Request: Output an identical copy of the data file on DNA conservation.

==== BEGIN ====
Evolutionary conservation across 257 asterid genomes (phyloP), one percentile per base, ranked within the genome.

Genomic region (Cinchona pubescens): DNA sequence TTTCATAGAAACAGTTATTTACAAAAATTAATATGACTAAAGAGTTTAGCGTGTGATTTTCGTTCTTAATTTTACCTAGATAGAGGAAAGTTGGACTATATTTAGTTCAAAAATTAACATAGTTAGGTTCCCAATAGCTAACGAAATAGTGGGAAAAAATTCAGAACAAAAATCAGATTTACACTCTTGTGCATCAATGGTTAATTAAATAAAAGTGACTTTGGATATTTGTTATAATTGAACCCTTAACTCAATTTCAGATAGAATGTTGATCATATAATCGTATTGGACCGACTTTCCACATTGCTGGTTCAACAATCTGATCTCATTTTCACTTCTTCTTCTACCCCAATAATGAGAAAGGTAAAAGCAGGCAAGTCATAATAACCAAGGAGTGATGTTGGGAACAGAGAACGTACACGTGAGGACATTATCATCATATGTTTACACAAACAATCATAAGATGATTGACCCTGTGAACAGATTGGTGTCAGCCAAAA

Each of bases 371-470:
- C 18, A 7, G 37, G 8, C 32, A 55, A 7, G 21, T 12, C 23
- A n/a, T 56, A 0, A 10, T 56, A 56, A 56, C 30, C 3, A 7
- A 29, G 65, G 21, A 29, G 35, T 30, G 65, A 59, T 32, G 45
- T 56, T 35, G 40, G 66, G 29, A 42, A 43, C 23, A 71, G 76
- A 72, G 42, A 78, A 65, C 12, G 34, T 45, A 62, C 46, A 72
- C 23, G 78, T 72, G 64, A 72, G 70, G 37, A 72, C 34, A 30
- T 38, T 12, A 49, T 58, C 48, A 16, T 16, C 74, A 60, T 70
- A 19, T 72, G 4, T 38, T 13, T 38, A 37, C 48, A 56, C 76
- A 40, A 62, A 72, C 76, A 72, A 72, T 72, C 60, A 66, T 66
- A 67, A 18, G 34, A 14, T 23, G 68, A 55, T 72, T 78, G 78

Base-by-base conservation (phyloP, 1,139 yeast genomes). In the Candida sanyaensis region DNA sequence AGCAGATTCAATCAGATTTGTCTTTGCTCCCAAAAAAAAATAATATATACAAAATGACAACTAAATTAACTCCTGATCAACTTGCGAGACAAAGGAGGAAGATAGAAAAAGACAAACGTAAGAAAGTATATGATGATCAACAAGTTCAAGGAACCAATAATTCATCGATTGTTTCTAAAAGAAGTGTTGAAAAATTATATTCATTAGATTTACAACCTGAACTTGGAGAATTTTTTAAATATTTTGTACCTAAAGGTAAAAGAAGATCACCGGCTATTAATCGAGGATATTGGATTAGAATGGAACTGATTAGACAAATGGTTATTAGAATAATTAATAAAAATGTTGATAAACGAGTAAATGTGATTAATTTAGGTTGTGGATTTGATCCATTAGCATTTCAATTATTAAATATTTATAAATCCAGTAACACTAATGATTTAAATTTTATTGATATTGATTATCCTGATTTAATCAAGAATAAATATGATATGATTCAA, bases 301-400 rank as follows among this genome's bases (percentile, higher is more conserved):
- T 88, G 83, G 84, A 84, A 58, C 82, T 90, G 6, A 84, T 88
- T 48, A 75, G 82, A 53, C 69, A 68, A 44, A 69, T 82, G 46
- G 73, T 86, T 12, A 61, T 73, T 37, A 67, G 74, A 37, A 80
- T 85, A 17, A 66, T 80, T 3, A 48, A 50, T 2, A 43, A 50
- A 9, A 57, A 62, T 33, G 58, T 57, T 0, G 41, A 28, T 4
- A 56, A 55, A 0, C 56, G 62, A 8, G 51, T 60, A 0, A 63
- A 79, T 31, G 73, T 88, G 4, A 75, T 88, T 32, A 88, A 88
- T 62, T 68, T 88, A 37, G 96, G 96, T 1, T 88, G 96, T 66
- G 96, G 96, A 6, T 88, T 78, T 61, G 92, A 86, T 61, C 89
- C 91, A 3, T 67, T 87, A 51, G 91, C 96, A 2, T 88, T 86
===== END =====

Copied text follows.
Evolutionary conservation across 257 asterid genomes (phyloP), one percentile per base, ranked within the genome.

Genomic region (Cinchona pubescens): DNA sequence TTTCATAGAAACAGTTATTTACAAAAATTAATATGACTAAAGAGTTTAGCGTGTGATTTTCGTTCTTAATTTTACCTAGATAGAGGAAAGTTGGACTATATTTAGTTCAAAAATTAACATAGTTAGGTTCCCAATAGCTAACGAAATAGTGGGAAAAAATTCAGAACAAAAATCAGATTTACACTCTTGTGCATCAATGGTTAATTAAATAAAAGTGACTTTGGATATTTGTTATAATTGAACCCTTAACTCAATTTCAGATAGAATGTTGATCATATAATCGTATTGGACCGACTTTCCACATTGCTGGTTCAACAATCTGATCTCATTTTCACTTCTTCTTCTACCCCAATAATGAGAAAGGTAAAAGCAGGCAAGTCATAATAACCAAGGAGTGATGTTGGGAACAGAGAACGTACACGTGAGGACATTATCATCATATGTTTACACAAACAATCATAAGATGATTGACCCTGTGAACAGATTGGTGTCAGCCAAAA

Each of bases 371-470:
- C 18, A 7, G 37, G 8, C 32, A 55, A 7, G 21, T 12, C 23
- A n/a, T 56, A 0, A 10, T 56, A 56, A 56, C 30, C 3, A 7
- A 29, G 65, G 21, A 29, G 35, T 30, G 65, A 59, T 32, G 45
- T 56, T 35, G 40, G 66, G 29, A 42, A 43, C 23, A 71, G 76
- A 72, G 42, A 78, A 65, C 12, G 34, T 45, A 62, C 46, A 72
- C 23, G 78, T 72, G 64, A 72, G 70, G 37, A 72, C 34, A 30
- T 38, T 12, A 49, T 58, C 48, A 16, T 16, C 74, A 60, T 70
- A 19, T 72, G 4, T 38, T 13, T 38, A 37, C 48, A 56, C 76
- A 40, A 62, A 72, C 76, A 72, A 72, T 72, C 60, A 66, T 66
- A 67, A 18, G 34, A 14, T 23, G 68, A 55, T 72, T 78, G 78

Base-by-base conservation (phyloP, 1,139 yeast genomes). In the Candida sanyaensis region DNA sequence AGCAGATTCAATCAGATTTGTCTTTGCTCCCAAAAAAAAATAATATATACAAAATGACAACTAAATTAACTCCTGATCAACTTGCGAGACAAAGGAGGAAGATAGAAAAAGACAAACGTAAGAAAGTATATGATGATCAACAAGTTCAAGGAACCAATAATTCATCGATTGTTTCTAAAAGAAGTGTTGAAAAATTATATTCATTAGATTTACAACCTGAACTTGGAGAATTTTTTAAATATTTTGTACCTAAAGGTAAAAGAAGATCACCGGCTATTAATCGAGGATATTGGATTAGAATGGAACTGATTAGACAAATGGTTATTAGAATAATTAATAAAAATGTTGATAAACGAGTAAATGTGATTAATTTAGGTTGTGGATTTGATCCATTAGCATTTCAATTATTAAATATTTATAAATCCAGTAACACTAATGATTTAAATTTTATTGATATTGATTATCCTGATTTAATCAAGAATAAATATGATATGATTCAA, bases 301-400 rank as follows among this genome's bases (percentile, higher is more conserved):
- T 88, G 83, G 84, A 84, A 58, C 82, T 90, G 6, A 84, T 88
- T 48, A 75, G 82, A 53, C 69, A 68, A 44, A 69, T 82, G 46
- G 73, T 86, T 12, A 61, T 73, T 37, A 67, G 74, A 37, A 80
- T 85, A 17, A 66, T 80, T 3, A 48, A 50, T 2, A 43, A 50
- A 9, A 57, A 62, T 33, G 58, T 57, T 0, G 41, A 28, T 4
- A 56, A 55, A 0, C 56, G 62, A 8, G 51, T 60, A 0, A 63
- A 79, T 31, G 73, T 88, G 4, A 75, T 88, T 32, A 88, A 88
- T 62, T 68, T 88, A 37, G 96, G 96, T 1, T 88, G 96, T 66
- G 96, G 96, A 6, T 88, T 78, T 61, G 92, A 86, T 61, C 89
- C 91, A 3, T 67, T 87, A 51, G 91, C 96, A 2, T 88, T 86